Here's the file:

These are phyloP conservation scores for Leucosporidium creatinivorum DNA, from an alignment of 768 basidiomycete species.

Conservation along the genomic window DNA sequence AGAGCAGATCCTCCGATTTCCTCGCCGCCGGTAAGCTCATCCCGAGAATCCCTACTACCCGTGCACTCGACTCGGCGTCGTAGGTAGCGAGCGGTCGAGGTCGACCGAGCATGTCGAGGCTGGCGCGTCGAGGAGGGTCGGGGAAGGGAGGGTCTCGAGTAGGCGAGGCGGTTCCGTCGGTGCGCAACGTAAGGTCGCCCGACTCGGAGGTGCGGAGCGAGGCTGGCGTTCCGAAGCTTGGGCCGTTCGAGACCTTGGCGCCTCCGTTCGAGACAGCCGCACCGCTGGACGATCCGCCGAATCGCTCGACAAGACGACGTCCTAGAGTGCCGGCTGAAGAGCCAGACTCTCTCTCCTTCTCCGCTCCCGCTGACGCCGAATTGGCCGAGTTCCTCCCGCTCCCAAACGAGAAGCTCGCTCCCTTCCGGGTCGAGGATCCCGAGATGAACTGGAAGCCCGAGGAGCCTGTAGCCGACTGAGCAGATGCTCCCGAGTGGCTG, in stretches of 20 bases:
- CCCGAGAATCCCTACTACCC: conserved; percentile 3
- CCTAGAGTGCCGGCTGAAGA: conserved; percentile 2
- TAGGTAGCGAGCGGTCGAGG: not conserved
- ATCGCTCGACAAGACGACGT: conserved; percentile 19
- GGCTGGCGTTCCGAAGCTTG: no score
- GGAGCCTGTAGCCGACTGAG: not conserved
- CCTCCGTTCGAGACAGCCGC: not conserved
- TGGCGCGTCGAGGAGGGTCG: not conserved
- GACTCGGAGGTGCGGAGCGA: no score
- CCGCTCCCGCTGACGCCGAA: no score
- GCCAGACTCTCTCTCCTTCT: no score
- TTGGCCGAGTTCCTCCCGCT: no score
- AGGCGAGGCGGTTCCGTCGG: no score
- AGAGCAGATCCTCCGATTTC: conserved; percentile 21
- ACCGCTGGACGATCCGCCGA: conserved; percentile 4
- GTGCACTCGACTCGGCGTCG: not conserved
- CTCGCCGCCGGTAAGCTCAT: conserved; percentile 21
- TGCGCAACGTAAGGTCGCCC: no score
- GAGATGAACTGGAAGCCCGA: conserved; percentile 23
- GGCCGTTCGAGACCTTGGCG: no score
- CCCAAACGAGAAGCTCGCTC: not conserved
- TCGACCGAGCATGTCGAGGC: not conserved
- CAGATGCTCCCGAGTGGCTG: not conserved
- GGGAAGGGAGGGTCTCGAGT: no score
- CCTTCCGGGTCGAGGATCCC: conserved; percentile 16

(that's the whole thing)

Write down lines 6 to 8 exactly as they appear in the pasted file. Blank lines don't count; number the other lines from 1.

- ATCGCTCGACAAGACGACGT: conserved; percentile 19
- GGCTGGCGTTCCGAAGCTTG: no score
- GGAGCCTGTAGCCGACTGAG: not conserved